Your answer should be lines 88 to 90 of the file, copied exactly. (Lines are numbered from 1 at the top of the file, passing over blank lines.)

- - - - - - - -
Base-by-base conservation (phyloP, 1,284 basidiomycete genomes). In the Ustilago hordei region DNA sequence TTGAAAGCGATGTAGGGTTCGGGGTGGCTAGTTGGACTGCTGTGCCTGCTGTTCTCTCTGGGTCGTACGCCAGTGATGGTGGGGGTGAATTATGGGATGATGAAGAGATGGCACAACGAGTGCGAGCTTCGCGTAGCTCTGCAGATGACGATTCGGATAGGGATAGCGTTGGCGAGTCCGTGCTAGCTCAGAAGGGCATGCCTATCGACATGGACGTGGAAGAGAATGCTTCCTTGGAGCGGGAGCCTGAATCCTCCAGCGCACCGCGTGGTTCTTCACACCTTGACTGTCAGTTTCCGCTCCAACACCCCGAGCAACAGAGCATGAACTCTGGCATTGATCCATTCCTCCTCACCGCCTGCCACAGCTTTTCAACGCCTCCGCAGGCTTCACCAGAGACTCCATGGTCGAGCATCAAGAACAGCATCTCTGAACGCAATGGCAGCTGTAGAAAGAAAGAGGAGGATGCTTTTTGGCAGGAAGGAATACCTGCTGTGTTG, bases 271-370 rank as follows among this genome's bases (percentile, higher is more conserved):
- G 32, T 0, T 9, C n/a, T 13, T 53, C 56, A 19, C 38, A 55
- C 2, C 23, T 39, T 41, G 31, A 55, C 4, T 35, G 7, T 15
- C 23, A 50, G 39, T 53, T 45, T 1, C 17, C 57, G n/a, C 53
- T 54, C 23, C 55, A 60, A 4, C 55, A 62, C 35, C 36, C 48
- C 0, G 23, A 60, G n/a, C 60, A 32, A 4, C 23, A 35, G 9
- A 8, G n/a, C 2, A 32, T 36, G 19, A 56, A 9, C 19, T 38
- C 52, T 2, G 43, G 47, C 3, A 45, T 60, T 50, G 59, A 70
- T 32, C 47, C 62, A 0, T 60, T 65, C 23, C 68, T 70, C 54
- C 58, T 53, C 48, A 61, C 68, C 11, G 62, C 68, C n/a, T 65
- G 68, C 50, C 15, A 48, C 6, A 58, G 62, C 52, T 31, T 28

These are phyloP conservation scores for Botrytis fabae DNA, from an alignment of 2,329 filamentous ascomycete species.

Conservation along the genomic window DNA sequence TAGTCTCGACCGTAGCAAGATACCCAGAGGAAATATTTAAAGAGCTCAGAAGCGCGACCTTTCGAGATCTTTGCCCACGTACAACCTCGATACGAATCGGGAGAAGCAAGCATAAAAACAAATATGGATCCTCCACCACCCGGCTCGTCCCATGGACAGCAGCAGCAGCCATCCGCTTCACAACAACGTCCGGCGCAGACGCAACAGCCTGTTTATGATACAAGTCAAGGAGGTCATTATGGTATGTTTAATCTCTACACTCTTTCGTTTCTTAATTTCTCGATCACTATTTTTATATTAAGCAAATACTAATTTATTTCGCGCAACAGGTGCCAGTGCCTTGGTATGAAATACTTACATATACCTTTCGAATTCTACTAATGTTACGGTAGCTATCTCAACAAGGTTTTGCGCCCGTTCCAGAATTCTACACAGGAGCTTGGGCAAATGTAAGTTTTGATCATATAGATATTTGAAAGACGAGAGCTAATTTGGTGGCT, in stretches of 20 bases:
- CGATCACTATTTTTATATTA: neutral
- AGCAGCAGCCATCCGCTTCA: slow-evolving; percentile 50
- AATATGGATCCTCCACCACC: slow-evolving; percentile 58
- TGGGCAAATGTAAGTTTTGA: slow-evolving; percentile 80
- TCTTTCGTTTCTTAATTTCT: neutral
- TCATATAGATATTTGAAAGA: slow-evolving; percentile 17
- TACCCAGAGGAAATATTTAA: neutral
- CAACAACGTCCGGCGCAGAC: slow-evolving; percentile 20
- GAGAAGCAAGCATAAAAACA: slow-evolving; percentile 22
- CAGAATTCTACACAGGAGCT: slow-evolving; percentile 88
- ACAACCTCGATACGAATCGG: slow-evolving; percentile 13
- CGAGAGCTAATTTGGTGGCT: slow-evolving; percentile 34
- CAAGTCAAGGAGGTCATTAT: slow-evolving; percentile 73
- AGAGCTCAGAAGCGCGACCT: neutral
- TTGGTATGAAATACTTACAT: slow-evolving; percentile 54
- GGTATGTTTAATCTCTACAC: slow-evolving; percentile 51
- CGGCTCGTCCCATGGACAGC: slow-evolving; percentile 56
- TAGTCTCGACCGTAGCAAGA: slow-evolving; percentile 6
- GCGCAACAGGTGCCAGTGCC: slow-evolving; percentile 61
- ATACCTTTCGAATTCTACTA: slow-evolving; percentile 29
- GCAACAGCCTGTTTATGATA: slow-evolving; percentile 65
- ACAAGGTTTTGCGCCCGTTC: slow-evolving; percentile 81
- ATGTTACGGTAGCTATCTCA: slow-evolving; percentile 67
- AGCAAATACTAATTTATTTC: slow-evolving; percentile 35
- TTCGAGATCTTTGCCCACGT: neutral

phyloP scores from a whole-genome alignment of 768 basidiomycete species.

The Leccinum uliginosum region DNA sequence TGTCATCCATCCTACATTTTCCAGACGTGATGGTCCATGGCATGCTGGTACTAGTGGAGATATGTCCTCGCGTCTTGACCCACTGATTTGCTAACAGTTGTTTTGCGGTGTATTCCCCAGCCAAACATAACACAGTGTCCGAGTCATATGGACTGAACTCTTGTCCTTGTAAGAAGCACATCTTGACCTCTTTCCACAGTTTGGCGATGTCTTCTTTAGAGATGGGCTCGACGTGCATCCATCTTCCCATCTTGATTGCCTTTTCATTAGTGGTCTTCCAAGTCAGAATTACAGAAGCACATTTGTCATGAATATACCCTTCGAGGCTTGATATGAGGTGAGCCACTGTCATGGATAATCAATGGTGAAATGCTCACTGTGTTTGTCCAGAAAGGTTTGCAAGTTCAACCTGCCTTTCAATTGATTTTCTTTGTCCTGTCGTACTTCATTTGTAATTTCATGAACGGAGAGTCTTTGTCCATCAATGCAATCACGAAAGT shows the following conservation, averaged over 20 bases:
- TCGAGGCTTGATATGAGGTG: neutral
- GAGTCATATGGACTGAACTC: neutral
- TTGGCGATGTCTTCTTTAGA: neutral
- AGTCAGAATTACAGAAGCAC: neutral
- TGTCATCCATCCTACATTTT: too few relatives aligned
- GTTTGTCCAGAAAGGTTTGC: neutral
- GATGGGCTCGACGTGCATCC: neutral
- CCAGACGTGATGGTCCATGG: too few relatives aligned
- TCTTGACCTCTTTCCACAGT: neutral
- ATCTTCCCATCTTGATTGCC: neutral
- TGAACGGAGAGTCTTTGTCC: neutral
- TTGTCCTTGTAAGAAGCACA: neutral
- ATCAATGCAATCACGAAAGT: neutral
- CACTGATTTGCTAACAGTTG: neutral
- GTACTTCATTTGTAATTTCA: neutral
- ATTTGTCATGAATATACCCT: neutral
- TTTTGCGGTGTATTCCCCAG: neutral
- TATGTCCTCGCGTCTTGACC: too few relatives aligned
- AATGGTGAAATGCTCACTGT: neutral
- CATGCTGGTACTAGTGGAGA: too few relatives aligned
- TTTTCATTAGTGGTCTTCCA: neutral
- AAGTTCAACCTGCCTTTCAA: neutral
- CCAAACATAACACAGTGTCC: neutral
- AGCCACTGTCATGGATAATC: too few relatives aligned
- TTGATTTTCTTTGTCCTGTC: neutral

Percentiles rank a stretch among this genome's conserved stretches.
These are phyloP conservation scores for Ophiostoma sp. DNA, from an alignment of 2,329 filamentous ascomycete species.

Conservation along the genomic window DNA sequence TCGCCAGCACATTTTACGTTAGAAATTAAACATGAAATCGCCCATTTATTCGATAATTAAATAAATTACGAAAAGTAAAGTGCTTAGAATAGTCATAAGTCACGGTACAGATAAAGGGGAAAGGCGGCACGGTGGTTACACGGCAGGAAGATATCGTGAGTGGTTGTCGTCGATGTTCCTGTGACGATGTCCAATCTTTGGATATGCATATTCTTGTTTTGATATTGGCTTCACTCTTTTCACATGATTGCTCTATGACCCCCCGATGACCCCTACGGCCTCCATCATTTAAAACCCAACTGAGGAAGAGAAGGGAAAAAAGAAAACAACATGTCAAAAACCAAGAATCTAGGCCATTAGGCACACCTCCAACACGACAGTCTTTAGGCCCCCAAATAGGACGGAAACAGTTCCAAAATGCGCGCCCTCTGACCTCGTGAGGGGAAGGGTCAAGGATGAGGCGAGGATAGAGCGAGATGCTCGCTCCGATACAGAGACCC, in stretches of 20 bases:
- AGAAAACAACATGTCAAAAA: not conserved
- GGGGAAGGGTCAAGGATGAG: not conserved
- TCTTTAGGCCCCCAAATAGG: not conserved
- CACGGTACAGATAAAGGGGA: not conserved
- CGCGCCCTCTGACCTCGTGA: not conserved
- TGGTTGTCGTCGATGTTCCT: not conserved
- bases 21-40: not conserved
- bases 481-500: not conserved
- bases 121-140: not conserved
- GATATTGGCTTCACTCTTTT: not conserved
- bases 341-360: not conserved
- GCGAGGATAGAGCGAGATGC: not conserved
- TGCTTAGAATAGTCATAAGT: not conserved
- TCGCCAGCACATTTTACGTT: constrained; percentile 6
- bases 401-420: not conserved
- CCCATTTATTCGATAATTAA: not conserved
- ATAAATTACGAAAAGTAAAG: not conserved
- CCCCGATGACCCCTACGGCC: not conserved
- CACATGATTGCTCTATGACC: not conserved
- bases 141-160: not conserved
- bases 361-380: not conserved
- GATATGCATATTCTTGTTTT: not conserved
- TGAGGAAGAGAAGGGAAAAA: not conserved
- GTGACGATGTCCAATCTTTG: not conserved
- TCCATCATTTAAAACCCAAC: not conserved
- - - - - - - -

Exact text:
- bases 141-160: not conserved
- bases 361-380: not conserved
- GATATGCATATTCTTGTTTT: not conserved